Spot the red flags associated with buyers who try to rip you off.
Just as there are sellers out there trying to scam buyers [Hack #25] , there are unscrupulous bidders on eBay trying to take advantage of unsuspecting sellers. Here are some of their more common tactics:
Someone contacts you and offers to send a $4,000 money order for a $2,000 item. Then, you’re supposed to ship the package and send back the difference. Only after you’ve parted with your item and $2,000 in cash do you find out the original $4,000 money order is a fake.
Most of your customers will be ordinary people with ordinary needs. But once in a while, you’ll see a particularly formal message, in which the author has assembled an utterly plausible, yet needlessly complicated scenario. Invariably, these messages begin like this:
Am elisabeth jones, i deal with exporting of goods to African countries
But to start with, we will like to ask some general questions concerning
the item and the transaction:
Do you accept western union auction payments (bidpay)also called money order in which they will bring the money cas to ur doorstep and they are very trustworthy in case of handling money and cash.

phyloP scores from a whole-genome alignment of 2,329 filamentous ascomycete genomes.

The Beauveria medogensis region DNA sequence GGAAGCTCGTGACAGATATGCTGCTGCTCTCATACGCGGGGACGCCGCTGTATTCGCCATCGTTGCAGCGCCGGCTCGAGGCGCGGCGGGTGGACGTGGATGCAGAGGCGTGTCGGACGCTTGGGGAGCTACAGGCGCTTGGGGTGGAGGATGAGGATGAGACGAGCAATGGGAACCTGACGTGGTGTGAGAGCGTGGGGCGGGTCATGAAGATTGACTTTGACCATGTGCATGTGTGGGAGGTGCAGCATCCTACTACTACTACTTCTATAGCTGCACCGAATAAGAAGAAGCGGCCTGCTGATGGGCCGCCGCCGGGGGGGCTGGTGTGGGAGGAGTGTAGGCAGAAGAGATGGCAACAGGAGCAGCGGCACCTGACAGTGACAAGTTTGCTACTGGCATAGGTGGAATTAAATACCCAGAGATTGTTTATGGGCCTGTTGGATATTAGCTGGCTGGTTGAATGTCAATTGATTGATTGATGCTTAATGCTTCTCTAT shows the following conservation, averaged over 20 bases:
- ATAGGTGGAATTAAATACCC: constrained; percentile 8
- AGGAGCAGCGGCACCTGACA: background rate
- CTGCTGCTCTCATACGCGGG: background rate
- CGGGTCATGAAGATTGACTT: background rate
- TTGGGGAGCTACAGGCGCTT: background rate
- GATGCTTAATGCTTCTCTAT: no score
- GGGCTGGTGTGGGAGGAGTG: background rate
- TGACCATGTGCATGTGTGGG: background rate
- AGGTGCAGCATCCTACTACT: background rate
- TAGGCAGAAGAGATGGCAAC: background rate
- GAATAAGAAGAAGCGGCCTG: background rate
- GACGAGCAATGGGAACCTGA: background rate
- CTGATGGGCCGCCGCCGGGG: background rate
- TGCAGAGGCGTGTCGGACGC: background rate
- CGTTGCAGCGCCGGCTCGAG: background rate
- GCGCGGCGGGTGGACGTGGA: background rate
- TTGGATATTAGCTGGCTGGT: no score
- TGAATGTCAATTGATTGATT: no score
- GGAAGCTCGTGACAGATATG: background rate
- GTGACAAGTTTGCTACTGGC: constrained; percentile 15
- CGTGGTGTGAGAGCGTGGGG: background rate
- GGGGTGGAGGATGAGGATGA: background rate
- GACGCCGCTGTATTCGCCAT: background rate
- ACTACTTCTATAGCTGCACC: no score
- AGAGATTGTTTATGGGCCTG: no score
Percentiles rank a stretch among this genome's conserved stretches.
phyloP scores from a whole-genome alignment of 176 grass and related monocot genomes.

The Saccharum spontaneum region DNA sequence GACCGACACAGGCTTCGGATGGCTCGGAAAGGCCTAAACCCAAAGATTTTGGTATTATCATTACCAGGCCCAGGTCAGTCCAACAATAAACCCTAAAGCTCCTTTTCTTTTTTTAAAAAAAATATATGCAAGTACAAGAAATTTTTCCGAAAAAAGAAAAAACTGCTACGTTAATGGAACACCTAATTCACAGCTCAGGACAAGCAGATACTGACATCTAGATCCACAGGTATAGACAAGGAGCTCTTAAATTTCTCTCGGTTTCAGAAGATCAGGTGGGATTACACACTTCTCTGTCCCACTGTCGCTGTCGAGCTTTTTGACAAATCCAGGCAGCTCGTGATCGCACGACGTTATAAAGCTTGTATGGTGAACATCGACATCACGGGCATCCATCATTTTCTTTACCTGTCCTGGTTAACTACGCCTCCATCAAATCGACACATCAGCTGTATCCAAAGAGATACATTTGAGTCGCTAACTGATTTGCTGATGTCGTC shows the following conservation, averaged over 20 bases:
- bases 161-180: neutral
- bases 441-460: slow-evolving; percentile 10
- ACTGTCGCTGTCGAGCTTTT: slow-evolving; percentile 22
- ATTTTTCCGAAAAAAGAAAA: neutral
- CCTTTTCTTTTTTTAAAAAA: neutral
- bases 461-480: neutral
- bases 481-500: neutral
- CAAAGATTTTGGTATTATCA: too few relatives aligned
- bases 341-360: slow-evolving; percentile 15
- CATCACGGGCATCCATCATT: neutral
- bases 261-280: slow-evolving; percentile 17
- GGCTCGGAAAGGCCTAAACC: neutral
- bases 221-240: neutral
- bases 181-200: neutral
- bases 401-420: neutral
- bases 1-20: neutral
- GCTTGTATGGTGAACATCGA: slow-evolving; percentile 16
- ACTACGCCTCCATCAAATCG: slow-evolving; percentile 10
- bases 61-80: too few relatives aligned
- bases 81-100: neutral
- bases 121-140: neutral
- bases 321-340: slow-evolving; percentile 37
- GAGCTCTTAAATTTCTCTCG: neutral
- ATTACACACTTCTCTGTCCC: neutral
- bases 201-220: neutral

Will you be able to release the package for FEdEx express as soon as you get the payments confirmation letter from western union??
How many of this items you have readily available instock??
Whats is your best prices?
i am buying this because its urgently needed and i wount need u to reply by force and u can only reply if u are ready to do this transaction neatly and safely. am very longing to hear from you so...
Next, this mysterious customer—who happens to write worse than an 11-year-old with an attention deficit disorder—asks for your name, address, city, state, social security number, shoe size, and any other details presumably necessary for this urgent transaction. And just when you’re ready to dismiss this message as spam, you notice the following at the bottom:
This request is related to item # 5748850091.
As it happens, 5748850091 is the item number of one of your currently running listings, so you look closer. Although the message loosely resembles an official eBay “Ask seller a question” email, there’s no sign of the author’s eBay member ID, and the links in the email all point to ebay.sg or ebay.ph (as opposed to eBay.com [Hack #19] ). This is a con, plain and simple. Just throw it out, and don’t lose any sleep (or money) over it.